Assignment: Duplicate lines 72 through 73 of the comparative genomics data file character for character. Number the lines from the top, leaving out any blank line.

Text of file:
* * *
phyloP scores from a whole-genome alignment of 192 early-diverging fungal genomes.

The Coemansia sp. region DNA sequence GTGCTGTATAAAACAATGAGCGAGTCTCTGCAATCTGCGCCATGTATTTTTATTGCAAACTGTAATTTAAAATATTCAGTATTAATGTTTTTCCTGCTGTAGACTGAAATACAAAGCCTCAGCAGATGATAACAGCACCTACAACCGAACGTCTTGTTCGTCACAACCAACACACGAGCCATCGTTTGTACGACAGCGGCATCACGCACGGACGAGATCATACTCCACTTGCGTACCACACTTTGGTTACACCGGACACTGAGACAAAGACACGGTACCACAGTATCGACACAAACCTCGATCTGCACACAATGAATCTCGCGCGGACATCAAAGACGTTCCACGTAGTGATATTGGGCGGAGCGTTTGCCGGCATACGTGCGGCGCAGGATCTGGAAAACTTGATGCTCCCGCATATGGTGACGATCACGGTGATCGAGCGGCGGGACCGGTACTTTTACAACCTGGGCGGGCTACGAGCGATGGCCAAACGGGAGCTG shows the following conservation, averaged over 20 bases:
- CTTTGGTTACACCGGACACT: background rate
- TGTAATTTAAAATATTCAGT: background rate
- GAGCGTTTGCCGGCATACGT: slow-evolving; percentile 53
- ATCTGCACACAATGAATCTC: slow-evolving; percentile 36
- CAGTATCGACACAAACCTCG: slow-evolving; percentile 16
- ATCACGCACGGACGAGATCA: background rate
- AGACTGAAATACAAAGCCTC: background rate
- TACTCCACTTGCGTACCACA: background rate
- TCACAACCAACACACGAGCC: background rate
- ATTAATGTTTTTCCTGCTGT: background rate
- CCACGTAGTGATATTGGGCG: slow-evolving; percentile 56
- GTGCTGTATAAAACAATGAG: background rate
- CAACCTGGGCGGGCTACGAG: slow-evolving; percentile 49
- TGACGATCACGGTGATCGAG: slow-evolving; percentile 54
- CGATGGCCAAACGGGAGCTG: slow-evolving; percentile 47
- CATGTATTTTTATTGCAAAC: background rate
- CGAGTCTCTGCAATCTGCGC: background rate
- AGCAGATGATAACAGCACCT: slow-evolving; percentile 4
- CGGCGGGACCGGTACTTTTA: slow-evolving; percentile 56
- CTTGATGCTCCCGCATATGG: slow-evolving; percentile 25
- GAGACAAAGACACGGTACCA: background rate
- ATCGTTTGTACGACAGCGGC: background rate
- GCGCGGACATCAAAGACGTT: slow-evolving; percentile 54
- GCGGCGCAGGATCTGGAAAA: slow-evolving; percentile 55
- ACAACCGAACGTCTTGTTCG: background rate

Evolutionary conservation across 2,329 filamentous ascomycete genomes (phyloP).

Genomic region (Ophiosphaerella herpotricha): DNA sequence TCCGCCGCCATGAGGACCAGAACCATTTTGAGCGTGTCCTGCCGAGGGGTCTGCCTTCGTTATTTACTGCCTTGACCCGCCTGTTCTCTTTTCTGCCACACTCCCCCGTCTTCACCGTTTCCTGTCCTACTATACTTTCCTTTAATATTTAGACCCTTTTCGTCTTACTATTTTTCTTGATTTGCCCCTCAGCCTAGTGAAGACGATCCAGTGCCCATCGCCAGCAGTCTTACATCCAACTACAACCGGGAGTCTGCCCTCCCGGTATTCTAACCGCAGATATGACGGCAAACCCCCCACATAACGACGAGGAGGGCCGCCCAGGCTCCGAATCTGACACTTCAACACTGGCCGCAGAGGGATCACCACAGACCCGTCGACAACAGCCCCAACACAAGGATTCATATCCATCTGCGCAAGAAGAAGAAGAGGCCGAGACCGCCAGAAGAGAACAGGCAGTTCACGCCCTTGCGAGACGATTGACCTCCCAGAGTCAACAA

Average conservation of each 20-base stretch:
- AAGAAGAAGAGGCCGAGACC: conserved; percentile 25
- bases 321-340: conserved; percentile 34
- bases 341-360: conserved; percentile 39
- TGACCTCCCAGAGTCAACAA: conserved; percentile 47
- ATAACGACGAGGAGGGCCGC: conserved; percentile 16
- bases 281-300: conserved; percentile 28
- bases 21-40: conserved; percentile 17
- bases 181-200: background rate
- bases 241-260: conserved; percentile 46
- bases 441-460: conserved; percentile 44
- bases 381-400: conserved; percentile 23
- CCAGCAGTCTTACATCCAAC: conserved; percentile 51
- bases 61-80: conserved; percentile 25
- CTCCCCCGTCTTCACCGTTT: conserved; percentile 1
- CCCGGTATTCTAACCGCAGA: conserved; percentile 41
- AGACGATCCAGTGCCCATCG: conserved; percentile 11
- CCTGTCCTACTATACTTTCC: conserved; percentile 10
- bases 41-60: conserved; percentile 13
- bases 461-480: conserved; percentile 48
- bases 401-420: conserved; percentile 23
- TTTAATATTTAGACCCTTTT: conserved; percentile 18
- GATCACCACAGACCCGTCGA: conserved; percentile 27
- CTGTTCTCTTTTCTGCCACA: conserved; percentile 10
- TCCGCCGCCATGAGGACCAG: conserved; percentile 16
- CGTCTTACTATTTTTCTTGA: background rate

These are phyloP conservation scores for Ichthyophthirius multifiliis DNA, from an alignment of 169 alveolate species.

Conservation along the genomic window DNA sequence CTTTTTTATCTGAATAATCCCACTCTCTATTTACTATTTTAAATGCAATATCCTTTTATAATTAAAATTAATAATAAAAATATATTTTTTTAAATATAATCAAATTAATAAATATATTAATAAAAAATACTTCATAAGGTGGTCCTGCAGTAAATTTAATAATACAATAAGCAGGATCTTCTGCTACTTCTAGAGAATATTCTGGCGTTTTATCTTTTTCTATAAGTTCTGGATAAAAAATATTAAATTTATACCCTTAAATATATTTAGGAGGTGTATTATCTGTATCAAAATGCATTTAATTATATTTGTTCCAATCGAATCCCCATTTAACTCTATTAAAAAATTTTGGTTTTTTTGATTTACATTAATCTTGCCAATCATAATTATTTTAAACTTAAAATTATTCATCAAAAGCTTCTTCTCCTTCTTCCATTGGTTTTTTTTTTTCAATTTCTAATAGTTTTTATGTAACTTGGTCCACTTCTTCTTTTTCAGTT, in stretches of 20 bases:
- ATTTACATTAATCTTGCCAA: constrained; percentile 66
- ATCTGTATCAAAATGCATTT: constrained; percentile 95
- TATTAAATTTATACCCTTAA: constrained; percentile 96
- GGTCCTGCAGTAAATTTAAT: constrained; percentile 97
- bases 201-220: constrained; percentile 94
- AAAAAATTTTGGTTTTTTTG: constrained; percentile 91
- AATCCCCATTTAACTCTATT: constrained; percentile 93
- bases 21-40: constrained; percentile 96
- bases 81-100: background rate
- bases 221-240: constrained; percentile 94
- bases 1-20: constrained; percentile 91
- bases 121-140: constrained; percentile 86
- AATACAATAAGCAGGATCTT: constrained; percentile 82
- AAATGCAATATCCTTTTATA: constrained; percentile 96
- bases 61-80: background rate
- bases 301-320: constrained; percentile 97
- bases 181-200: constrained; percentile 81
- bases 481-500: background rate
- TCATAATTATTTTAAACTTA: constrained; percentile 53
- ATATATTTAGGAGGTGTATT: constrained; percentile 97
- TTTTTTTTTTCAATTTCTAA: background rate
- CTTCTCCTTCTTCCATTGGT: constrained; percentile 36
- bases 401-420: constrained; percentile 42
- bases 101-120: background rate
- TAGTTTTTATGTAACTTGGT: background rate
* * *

- bases 61-80: background rate
- bases 301-320: constrained; percentile 97